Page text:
February 18, 2018

NCSU Libraries Launch Wolfpack Citizen Science Challenge


Camera trap photo from an earlier NCSU research project

Teams of North Carolina State University (NCSU) students, faculty, and staff are using professional-grade covert camera traps to track wildlife activity on the university’s 2,100 acre campus as part of the Wolfpack Citizen Science Challenge. The collaboration between NCSU Libraries, College of Sciences, and College of Natural Resources, in partnership with the North Carolina Museum of Natural Sciences and the Smithsonian-supported eMammal project, began on August 17 and will continue through October 29.

After completing a 40-minute online training course, teams of two to four volunteers can check out one of 20 camera traps from NCSU’s Natural Resources Library—on loan from the eMammal project—to be deployed on campus at a specific, geolocation-assigned spot. After three weeks teams retrieve their camera, upload motion-captured pictures to the eMammal database, and return it to the library for other volunteers to use.

The uploaded photos and related data will help conservationists and researchers, such as NCSU zoologist and eMammal project leader Roland Kays, study how animals are navigating and living in urban/rural boundary areas, explained Debbie Currie, collection manager for Agricultural and Environmental Sciences.

In addition to Currie, Karen Ciccone, director of the Natural Resources Library, and Heidi Tebbe, collection manager for Engineering and Data Science, are also facilitating the project for NCSU libraries.

“We first became involved in citizen science while working with [NCSU professor of applied ecology] Dr. Rob Dunn’s lab to create some visualizations highlighting various citizen science projects his lab had underway…. Our initial work with him was what ultimately paved the way for the Wolfpack Citizen Science Challenge and all of the other cool things we’re starting to do related to citizen science,” explained Currie.

“That’s also when we first met [NCSU director of public science] Holly Menninger, who along with Rob Dunn has become an enthusiastic library collaborator,” Currie added. “As a land-grant institution, it’s in NC State’s DNA to seek to improve science literacy and promote public science, so this type of work fully supports the university’s mission…in a really fun and engaging way.”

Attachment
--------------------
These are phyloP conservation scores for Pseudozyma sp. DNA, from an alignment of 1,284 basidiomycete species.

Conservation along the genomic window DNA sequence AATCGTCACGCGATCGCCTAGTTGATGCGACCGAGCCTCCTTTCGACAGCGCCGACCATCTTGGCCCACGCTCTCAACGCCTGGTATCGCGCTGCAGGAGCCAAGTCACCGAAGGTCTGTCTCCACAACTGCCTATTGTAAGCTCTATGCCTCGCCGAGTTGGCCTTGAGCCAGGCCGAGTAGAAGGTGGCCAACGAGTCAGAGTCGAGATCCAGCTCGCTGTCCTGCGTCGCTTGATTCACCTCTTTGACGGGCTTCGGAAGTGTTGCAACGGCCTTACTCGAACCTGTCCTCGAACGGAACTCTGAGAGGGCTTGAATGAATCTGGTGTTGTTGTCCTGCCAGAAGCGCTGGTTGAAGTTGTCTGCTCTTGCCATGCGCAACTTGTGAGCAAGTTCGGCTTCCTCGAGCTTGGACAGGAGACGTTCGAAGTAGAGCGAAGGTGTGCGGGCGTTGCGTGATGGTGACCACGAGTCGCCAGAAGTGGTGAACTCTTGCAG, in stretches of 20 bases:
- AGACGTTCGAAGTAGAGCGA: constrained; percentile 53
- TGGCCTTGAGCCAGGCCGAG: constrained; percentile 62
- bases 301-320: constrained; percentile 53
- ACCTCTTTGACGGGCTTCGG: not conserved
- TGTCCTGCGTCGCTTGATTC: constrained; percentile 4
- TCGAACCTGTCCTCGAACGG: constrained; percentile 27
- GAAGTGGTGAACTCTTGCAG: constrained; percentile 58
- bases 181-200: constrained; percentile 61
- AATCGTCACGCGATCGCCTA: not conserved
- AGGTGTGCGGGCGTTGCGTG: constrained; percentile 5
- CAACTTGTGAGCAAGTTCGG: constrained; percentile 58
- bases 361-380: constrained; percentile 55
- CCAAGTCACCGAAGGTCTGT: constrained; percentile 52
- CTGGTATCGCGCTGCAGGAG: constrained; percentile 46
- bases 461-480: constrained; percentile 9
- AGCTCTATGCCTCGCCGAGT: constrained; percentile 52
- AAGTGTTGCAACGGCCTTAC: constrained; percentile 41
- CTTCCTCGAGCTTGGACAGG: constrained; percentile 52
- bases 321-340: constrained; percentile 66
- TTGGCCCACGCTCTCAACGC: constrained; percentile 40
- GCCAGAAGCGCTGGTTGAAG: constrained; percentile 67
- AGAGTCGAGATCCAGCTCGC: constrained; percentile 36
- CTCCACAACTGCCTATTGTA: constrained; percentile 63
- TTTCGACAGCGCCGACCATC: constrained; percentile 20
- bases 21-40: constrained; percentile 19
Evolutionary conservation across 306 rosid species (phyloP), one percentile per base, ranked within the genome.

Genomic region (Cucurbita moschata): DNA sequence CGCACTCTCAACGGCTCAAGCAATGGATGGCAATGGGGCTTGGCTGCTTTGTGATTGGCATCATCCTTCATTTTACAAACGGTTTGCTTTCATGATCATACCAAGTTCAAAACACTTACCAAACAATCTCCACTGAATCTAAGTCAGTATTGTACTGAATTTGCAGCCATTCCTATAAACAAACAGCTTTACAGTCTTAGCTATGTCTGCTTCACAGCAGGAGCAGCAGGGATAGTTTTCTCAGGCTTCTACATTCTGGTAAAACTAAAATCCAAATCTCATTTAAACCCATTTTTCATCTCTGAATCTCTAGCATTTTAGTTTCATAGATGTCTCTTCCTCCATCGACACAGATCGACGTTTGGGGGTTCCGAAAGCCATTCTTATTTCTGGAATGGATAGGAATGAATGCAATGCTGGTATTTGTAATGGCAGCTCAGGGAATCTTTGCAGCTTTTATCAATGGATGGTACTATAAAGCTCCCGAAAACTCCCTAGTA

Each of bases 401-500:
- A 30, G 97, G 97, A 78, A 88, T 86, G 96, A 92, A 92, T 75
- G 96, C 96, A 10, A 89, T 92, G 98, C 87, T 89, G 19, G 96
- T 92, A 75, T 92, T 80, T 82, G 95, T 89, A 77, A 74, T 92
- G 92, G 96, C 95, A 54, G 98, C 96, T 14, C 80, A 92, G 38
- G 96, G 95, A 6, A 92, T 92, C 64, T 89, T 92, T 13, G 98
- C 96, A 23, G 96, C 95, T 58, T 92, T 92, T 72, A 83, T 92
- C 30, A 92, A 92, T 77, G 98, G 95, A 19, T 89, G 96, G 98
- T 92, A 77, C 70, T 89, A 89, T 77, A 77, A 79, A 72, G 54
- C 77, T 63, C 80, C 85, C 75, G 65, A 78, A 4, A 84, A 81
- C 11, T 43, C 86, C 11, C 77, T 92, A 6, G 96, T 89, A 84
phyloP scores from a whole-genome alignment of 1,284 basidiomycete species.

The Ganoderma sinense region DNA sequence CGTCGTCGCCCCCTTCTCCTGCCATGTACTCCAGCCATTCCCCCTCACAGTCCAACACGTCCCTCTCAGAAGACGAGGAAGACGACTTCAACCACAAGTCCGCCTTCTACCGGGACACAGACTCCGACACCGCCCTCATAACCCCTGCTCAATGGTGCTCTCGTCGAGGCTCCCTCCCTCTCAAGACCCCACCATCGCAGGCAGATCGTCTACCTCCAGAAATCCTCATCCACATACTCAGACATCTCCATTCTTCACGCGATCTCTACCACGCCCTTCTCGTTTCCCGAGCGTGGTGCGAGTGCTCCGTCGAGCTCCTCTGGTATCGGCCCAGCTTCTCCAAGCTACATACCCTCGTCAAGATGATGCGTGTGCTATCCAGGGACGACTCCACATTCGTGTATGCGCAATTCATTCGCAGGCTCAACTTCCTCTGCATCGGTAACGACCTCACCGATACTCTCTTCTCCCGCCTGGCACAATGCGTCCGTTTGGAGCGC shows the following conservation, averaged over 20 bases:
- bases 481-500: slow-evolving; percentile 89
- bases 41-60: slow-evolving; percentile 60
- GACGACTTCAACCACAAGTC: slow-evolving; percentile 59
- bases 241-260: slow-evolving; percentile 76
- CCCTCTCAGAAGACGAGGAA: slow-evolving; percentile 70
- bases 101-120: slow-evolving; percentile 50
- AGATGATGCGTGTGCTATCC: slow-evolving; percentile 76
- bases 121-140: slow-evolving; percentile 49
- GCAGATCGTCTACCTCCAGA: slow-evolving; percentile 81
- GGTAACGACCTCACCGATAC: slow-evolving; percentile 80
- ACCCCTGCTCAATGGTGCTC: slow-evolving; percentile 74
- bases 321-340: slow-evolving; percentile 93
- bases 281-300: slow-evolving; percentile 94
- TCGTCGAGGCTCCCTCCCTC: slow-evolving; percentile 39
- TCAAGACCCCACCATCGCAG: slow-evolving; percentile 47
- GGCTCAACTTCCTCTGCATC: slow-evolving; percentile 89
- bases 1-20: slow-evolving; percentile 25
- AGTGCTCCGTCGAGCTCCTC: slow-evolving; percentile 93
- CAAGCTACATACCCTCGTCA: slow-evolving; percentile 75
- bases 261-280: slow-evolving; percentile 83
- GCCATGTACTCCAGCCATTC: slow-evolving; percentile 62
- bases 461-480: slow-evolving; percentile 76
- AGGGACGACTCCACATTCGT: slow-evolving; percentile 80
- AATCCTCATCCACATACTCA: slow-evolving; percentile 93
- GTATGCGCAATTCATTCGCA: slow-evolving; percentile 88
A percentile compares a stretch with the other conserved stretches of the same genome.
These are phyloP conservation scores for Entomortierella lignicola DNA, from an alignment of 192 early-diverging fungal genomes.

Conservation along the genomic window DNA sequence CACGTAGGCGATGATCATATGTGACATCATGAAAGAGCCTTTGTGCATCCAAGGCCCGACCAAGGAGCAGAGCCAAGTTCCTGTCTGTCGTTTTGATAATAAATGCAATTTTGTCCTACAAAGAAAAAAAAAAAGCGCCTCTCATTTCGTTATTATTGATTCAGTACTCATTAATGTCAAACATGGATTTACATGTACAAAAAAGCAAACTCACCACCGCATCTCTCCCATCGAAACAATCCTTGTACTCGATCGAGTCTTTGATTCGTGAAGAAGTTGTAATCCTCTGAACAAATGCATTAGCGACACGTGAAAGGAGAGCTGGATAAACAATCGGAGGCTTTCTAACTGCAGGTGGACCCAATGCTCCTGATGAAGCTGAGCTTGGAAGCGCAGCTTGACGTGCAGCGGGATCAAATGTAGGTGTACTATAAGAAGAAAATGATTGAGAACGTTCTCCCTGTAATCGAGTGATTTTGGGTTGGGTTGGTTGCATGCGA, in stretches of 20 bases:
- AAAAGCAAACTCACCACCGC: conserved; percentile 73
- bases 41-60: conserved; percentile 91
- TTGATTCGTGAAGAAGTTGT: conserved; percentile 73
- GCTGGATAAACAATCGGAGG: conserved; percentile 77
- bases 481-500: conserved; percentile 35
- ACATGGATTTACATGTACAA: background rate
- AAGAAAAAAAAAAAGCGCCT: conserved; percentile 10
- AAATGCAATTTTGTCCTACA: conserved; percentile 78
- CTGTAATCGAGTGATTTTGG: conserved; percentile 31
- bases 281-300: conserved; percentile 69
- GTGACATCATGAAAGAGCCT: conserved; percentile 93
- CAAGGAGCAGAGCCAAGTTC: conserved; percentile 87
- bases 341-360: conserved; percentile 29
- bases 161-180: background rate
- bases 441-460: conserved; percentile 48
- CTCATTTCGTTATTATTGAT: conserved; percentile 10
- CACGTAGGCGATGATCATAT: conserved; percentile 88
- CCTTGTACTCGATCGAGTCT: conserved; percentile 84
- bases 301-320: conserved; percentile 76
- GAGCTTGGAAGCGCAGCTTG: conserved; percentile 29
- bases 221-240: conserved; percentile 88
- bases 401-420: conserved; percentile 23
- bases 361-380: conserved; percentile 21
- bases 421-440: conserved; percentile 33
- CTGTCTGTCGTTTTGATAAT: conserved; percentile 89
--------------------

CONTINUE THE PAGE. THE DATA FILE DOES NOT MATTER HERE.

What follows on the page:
Dunn and Menninger had previously helped the library coordinate visualization projects such as “The Dynamic Sun” earlier this year.

To promote the challenge, the library published two new pages on its website—one detailing the Wolfpack Citizen Science Challenge, and another that highlights all citizen science projects on campus. The library and university-level communications staff sent out a press announcement, and Menninger helped promote the event to students and faculty in NCSU’s College of Sciences.

Library staff also promoted the challenge in person at NCSU’s fifth annual Packapalooza street festival on August 20. And on August 30, Kays gave a presentation of some of his recent research, “Eastern Coyotes: Part Wolf, Part Dog, Extremely Adaptable” in the Teaching and Visualization Lab at the James B. Hunt Jr. Library. In the unique presentation space, Raleigh, NC–based musician Senator Jaiz performed a live soundtrack as Kays discussed how coyotes are hybridizing with wolves and dogs, and are being seen more often in urban areas. (“Wolfpack” is an NCSU nickname, not a reference to a specific type of animal targeted by this project.)

To encourage participation, the first 80 people to sign up receive a Wolfpack Citizen Science Challenge t-shirt, and all participants are entered into a contest to win a Reconyx PC900 HyperFire Professional Covert Camera Trap, which retails for $650.

The Natural Resources Library quickly loaned out the 20 camera traps allotted to the project. After three weeks in the field, those units are being returned, beginning this week, which will enable a second round of teams to participate. To maintain momentum for the project, as the first round of participants upload their photos to the eMammal database, they are encouraged to share those photos on social media sites with the hashtag #WolfpackCitSci. The best photos and social media stories will receive prizes as well, and library staff will chronicle the project using Storify.

160908_cameratrapnight“It’s a high priority at the library to be integrated into the university community, and this [challenge] is a great example of how we’ve been able to do that,” Currie said, describing how the project had been inspired by Dunn, and had gotten the library working with Kays.

“Citizen science is a great way for everyone to participate in real scientific research,” Menninger said in the project announcement. “What I love most is that you don’t have to have a science background to participate—all you need is curiosity about the natural world. Together, through citizen science, scientists and the public work together to create new scientific knowledge. In the case of the Wolfpack Citizen Science Challenge, we’re going to discover new things about how mammals use our urban college campus—how cool is that?”

Matt Enis About Matt Enis

Matt Enis (menis@mediasourceinc.com; @matthewenis on Twitter) is Senior Editor, Technology for Library Journal.

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